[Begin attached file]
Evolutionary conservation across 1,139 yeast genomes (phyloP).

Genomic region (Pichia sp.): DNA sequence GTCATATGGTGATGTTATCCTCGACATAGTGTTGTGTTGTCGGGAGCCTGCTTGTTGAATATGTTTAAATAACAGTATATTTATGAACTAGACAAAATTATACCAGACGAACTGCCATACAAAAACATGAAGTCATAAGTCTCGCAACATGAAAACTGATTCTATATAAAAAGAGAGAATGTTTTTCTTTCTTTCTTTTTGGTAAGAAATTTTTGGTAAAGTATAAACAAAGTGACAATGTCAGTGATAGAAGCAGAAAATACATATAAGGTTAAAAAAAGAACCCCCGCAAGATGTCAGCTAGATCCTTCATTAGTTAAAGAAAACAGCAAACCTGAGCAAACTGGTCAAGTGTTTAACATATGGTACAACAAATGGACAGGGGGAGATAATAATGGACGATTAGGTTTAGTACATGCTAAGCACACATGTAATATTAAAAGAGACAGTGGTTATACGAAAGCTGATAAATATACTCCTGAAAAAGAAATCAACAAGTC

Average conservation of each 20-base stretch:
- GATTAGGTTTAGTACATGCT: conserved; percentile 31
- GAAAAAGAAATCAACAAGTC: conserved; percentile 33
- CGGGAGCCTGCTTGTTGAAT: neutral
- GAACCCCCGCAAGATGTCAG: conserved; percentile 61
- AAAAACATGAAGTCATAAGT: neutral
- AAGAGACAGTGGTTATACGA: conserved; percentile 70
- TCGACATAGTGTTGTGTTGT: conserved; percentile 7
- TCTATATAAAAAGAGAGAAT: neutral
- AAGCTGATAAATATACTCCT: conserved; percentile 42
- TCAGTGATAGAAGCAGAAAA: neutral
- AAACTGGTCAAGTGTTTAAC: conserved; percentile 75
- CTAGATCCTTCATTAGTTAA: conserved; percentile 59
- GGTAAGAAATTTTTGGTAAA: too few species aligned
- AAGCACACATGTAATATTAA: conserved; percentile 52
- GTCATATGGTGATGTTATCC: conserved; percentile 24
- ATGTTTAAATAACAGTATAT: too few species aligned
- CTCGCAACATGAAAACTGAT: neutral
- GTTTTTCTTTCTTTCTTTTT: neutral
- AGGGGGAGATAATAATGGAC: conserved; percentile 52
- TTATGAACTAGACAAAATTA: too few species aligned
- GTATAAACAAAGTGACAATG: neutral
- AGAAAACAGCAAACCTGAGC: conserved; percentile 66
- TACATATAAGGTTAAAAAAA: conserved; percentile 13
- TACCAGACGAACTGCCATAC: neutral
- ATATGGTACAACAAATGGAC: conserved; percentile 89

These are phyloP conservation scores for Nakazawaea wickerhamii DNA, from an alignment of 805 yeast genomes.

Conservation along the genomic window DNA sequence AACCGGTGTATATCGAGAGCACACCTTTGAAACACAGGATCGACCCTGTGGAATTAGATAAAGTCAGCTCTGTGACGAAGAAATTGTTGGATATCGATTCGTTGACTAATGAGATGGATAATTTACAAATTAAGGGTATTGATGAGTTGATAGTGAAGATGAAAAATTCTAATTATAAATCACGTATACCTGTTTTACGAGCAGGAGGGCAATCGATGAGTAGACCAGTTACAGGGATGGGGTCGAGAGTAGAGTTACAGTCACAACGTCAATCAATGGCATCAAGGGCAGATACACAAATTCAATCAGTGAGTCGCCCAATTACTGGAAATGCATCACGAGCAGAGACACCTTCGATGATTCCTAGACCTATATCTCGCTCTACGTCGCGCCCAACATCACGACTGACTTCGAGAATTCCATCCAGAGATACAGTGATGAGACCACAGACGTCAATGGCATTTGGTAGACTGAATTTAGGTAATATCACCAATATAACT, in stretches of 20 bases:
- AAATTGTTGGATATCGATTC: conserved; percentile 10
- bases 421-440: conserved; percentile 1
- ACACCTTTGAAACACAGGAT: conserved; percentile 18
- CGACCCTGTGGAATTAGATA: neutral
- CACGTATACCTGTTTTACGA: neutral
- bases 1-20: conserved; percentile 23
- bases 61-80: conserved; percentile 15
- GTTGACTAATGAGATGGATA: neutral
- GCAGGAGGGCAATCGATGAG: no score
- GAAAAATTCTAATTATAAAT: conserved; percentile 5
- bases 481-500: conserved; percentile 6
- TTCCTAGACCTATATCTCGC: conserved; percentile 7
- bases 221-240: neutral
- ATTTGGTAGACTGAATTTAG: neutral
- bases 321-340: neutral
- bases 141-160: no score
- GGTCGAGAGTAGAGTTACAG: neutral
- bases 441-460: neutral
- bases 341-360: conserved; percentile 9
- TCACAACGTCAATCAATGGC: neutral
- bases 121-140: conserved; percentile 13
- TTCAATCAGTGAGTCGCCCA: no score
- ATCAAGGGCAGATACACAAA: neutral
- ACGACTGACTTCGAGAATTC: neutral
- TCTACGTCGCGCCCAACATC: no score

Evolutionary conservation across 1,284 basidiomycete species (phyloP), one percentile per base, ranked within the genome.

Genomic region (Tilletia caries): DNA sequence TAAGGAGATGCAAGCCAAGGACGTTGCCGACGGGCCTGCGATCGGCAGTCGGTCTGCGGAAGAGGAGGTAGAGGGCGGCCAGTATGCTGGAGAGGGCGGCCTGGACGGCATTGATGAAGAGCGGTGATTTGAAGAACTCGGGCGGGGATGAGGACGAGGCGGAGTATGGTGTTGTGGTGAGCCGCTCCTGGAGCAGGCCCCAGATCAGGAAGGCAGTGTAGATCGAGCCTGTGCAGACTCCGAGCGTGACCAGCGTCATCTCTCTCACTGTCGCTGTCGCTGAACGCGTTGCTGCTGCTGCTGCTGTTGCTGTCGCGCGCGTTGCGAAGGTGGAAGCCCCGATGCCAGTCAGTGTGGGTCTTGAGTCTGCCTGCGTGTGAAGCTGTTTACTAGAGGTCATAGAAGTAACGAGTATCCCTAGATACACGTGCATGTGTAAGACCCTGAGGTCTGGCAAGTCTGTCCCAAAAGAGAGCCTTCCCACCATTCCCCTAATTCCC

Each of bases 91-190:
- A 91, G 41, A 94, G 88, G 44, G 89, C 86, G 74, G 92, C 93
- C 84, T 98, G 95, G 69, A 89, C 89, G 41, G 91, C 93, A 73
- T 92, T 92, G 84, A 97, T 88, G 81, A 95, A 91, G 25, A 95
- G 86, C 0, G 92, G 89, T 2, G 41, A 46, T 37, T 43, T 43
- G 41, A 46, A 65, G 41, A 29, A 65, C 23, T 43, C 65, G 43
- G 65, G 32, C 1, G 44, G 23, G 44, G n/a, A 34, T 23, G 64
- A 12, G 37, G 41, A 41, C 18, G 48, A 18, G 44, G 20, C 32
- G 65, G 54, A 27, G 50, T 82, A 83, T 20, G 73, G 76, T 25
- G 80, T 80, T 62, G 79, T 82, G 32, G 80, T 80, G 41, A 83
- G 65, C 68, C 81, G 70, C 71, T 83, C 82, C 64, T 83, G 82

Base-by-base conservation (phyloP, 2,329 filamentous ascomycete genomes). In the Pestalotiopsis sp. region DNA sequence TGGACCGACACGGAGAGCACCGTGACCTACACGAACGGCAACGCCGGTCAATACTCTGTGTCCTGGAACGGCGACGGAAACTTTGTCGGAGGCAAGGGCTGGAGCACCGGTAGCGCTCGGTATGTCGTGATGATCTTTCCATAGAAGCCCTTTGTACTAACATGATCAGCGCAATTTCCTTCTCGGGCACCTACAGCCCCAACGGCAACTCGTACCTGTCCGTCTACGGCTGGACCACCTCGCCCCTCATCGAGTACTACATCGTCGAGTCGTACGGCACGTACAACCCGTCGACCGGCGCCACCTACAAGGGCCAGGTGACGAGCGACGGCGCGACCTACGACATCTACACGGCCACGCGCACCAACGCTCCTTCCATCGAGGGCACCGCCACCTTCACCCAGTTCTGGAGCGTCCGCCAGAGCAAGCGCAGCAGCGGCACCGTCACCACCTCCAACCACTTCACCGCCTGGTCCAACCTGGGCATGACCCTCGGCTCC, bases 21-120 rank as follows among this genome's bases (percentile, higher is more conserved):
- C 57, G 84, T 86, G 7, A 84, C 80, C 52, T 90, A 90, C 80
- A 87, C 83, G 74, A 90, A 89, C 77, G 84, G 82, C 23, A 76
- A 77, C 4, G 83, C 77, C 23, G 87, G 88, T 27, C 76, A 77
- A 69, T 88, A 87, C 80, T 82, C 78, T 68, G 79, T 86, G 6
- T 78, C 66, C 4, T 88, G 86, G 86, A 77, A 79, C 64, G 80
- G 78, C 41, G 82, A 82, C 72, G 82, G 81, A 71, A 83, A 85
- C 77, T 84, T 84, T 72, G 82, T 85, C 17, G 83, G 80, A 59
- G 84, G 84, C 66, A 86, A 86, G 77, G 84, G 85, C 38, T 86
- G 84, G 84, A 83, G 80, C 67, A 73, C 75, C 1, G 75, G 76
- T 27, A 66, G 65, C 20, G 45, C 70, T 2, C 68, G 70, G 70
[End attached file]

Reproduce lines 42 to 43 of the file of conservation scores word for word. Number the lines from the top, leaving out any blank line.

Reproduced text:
- TTCCTAGACCTATATCTCGC: conserved; percentile 7
- bases 221-240: neutral